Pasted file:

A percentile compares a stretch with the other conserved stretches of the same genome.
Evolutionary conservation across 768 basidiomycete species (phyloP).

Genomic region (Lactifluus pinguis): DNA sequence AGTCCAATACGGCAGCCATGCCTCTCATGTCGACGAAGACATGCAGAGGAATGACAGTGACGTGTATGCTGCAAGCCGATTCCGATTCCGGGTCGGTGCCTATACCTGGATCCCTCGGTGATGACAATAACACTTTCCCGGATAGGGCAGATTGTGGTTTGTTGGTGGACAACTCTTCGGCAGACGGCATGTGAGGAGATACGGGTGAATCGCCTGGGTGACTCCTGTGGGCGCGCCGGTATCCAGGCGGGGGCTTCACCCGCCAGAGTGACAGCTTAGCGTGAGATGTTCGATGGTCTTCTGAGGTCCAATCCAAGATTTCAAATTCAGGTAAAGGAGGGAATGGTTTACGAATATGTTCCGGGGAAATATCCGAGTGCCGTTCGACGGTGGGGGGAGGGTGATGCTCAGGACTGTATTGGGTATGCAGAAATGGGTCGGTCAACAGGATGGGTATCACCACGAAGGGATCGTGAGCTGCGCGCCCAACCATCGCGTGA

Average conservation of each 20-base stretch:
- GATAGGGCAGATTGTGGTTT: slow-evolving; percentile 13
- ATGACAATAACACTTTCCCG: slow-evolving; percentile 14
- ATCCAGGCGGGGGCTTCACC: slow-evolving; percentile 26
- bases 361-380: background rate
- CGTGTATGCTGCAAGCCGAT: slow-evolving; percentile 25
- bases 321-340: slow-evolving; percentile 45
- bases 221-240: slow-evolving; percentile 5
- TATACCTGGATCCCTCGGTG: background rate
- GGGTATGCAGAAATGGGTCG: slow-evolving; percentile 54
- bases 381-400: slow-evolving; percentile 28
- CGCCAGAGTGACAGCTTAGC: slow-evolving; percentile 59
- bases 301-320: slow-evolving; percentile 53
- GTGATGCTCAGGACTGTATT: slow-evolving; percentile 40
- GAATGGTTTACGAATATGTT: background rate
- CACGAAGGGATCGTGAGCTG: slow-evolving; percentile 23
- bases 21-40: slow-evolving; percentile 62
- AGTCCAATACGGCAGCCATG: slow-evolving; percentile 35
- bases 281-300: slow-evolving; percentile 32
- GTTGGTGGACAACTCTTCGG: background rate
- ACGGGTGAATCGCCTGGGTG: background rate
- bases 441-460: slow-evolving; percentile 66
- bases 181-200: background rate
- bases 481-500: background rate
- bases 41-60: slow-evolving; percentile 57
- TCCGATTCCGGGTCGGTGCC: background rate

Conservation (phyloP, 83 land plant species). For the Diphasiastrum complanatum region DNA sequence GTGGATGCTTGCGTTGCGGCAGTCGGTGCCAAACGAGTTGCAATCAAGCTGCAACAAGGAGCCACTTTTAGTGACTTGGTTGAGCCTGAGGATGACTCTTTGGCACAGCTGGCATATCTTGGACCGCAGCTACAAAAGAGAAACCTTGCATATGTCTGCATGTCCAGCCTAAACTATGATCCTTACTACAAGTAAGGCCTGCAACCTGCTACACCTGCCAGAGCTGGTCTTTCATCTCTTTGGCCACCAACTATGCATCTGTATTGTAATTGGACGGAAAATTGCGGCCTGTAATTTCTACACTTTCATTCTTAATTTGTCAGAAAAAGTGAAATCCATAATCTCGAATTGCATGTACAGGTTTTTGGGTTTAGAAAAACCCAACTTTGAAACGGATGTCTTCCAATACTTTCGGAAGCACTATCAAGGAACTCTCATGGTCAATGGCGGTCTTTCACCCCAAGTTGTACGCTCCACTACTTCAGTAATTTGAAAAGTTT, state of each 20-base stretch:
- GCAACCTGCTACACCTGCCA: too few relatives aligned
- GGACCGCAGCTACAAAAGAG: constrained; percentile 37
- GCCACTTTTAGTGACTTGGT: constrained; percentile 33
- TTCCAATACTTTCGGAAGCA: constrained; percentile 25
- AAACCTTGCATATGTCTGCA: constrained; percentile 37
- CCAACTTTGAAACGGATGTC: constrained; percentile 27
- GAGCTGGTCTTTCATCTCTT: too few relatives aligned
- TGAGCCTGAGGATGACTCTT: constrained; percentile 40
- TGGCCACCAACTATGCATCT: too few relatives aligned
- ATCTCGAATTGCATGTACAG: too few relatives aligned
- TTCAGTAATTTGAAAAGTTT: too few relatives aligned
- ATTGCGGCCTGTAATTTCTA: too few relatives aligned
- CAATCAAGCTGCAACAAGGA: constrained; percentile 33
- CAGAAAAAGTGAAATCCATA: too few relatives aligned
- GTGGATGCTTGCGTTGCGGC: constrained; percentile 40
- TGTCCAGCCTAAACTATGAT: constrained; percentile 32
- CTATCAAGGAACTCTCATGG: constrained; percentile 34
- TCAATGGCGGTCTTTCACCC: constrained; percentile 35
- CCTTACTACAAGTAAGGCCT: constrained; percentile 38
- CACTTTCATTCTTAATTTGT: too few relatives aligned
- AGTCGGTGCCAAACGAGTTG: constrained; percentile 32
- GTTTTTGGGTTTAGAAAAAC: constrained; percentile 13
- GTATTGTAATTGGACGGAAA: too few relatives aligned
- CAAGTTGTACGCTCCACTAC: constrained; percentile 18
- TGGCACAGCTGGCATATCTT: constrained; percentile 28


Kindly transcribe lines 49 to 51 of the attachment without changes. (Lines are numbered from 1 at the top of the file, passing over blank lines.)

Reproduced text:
- CCTTACTACAAGTAAGGCCT: constrained; percentile 38
- CACTTTCATTCTTAATTTGT: too few relatives aligned
- AGTCGGTGCCAAACGAGTTG: constrained; percentile 32